The Atlantic Monthly is founded by poet Oliver Wendell Holmes. At this point, there aren't many American literary magazines. The North American Review is the oldest, founded in 1815.
|1858:||First transatlantic telegraph|
On August 18, almost 10 years after the first failed attempt to connect the United States and France via telegraph, the first transatlantic telegraph message is sent between Ireland and America.
|1859:||Origin of the Species|
British naturalist Charles Darwin (1809-1882) publishes On the Origin of the Species by Means of Natural Selection, explaining his theory of evolutionary selection.
The raid on Harpers Ferry
Abolitionist John Brown stages a raid on the armory at Harpers Ferry, Virginia in October. The following month, Brown is found guilty of murder, treason, and inciting slave insurrection, and he is sentenced to death. He will hang in December.
|1860:||Abraham Lincoln inaugurated|
Abraham Lincoln is elected the 16th President of the United States. In response to the divisive issue of slavery, he promises to hold together the Union at all costs. South Carolina secedes from the Union in protest.
|1861:||Outbreak of U.S. Civil War|
On April 12, the first shot is fired in the Civil War at Fort Sumter in South Carolina, which falls to the Confederate Army in April.
Emancipation of Russian serfs
Alexander II, Emperor of Russia, abolishes serfdom following the Crimean War. When millions of Russians gain personal freedom, the drastic shift in society leads the rickety foundations of Russia's landowning class to collapse. Alexander will be assassinated in 1881.
|1862:||Bismarck becomes Prussian Prime Minister|
Otto von Bismarck becomes "minister-president" of Germany; his title will be later changed to Chancellor. As architect of the German Empire, he is the founder of the Second German Reich.
Abraham Lincoln issues the Emancipation Proclamation, pledging the Union to the abolition of slavery. Effective on the first day of the new year, Lincoln declares all slaves held in confederate territories free.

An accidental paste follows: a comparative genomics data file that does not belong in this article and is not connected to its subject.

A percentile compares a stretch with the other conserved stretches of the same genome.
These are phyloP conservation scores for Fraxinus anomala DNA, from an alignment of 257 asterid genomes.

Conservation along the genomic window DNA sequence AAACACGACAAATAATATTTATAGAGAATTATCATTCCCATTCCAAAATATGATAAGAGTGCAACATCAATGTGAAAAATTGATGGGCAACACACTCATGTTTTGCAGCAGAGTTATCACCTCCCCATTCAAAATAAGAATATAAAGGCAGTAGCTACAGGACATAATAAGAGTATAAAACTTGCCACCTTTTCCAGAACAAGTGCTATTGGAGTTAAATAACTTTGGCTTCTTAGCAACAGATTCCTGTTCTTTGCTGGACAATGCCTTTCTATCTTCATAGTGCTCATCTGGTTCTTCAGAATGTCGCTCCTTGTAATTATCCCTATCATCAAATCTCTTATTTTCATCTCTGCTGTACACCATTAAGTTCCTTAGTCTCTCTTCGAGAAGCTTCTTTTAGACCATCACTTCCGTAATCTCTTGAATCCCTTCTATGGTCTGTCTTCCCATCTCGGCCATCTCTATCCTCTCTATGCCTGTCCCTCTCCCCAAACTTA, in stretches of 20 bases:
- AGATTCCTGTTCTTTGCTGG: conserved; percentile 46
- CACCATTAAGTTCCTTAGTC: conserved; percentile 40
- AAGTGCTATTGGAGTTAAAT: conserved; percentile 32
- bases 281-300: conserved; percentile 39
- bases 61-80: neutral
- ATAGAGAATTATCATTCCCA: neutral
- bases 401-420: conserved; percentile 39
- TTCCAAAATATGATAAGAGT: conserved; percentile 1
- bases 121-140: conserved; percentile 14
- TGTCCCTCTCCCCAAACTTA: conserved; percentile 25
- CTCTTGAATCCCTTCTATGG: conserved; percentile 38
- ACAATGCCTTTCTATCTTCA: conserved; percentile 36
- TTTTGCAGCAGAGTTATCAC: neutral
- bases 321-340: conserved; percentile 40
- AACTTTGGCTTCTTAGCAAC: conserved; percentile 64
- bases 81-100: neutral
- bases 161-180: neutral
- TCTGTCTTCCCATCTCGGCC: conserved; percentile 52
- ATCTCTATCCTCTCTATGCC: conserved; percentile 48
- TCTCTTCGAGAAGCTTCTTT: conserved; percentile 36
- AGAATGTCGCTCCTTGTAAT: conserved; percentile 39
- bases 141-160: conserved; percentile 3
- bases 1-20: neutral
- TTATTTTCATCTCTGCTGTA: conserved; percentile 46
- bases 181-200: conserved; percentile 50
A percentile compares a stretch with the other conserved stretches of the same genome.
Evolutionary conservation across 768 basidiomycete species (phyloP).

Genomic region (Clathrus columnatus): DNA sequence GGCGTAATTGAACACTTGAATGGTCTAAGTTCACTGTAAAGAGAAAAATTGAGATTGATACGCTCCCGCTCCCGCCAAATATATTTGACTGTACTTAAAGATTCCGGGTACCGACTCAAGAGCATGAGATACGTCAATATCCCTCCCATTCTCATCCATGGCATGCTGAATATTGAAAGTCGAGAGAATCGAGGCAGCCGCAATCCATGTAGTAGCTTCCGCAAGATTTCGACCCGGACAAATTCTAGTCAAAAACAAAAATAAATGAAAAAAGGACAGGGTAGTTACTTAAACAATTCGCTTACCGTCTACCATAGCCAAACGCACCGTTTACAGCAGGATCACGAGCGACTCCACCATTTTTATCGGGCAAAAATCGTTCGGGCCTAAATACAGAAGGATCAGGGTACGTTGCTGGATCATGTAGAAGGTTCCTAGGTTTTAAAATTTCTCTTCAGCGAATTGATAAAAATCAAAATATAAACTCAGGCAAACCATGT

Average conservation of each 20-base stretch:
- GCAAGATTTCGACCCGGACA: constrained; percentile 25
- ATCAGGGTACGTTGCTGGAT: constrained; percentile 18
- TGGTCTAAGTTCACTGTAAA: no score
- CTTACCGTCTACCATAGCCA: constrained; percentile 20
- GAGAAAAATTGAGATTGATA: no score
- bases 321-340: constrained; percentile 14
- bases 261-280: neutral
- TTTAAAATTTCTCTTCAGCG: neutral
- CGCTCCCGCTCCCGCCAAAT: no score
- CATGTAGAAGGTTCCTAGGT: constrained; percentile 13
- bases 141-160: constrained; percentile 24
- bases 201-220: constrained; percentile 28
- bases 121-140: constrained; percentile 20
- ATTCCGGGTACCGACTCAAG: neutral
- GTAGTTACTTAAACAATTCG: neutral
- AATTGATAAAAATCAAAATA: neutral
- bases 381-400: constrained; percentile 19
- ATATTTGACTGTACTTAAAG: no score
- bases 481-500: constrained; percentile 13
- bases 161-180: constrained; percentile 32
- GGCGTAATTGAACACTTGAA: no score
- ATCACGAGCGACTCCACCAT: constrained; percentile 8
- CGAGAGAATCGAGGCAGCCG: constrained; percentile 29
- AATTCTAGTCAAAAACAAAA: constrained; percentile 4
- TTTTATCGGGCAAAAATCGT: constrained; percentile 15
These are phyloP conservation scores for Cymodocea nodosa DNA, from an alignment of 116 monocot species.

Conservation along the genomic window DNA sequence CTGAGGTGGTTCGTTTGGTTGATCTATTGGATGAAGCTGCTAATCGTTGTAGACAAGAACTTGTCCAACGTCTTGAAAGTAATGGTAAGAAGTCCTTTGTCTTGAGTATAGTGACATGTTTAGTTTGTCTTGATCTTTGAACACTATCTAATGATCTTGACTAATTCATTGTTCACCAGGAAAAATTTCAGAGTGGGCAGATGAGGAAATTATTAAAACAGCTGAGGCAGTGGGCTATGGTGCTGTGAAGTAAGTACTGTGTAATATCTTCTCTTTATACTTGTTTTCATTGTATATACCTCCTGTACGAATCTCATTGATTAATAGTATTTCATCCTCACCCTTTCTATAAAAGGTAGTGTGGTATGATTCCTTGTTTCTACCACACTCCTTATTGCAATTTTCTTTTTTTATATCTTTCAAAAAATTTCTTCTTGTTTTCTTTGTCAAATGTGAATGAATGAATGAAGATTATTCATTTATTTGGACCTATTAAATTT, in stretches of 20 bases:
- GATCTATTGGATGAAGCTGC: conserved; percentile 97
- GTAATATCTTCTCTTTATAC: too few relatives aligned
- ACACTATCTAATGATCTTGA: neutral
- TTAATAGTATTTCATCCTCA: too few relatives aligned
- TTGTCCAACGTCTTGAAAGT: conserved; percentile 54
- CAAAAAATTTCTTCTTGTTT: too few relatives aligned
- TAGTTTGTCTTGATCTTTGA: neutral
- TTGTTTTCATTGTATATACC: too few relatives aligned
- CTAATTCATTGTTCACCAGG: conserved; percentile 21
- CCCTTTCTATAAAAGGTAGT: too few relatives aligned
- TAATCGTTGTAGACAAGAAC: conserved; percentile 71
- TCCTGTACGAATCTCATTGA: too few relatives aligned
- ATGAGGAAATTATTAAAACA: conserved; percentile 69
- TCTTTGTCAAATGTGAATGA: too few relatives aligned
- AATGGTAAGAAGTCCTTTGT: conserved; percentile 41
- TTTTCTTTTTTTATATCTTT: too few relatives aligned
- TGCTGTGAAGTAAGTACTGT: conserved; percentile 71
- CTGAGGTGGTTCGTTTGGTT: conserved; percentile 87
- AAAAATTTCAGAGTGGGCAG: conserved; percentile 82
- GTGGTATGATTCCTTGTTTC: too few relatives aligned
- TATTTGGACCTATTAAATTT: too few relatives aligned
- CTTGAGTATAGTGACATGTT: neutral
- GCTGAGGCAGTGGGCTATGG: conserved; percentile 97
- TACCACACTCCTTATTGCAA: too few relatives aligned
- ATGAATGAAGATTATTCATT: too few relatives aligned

|1864:||Abraham Lincoln reelected|
With Union Army triumphs signaling an end in sight to the Civil War, Abraham Lincoln is reelected, defeating the Democratic candidate, General George B. McClellan.
The French invade Mexico and set up Austrian archduke Maximilian as emperor of Mexico. Three years later, the French forces will withdraw, and Maximilian will be executed by rebels.
On April 9, the Confederate States of America formally surrenders to the Union at Appomattox, Virginia. It will be almost two months before the last confederate army surrenders in Shreveport, Louisiana, thus bringing the war to a close.
The 13th Amendment
The 13th Amendment to the U.S. Constitution is ratified, abolishing slavery.
Plummeting gold prices in the United States precipitate a securities market panic on the London Stock Exchange.
|1868:||Disraeli becomes prime minister|
Novelist and imperialist Benjamin Disraeli becomes Prime Minister of England for the first of two terms. Disraeli's first term lasts less than a year; the second spans six years, from 1874-1880. He is beloved by Queen Victoria.
The first transcontinental railroad across the United States is completed this year. By 1894, there will be four more. These railroads, however, do not stretch from East to West Coast, but west from the Missouri River.
After years of empire, the parliamentary system is reintroduced in France.
To regain diplomatic and military prestige, France declares war on Prussia but is defeated. In 1871, Prussia's King William I is proclaimed German emperor at Versailles. Under the peace agreement, France must cede Alsace-Lorraine and pay extensive reparations to Germany.
|1871:||Siege of Paris|
Revolting against France and Germany's "dishonorable" peace, Parisians seize their city and create the Commune of Paris, a municipal government inspired by the International Workingmen's Association. Adolphe Thiers defeats the uprising and becomes president of the Third French Republic.
Despite a nationwide economic depression, Andrew Carnegie (1835-1919) takes control of the U.S. steel industry.
|1875:||The Constitution of the Third Republic|
The French assembly adopts a series of fundamental laws, which, taken collectively, come to be known as the Constitution of the Third Republic. The National Assembly then dissolves itself, ending the provisional phase of the Third Republic.
Alexander Graham Bell invents the telephone.
|1877:||Rutherford B. Hayes inaugurated|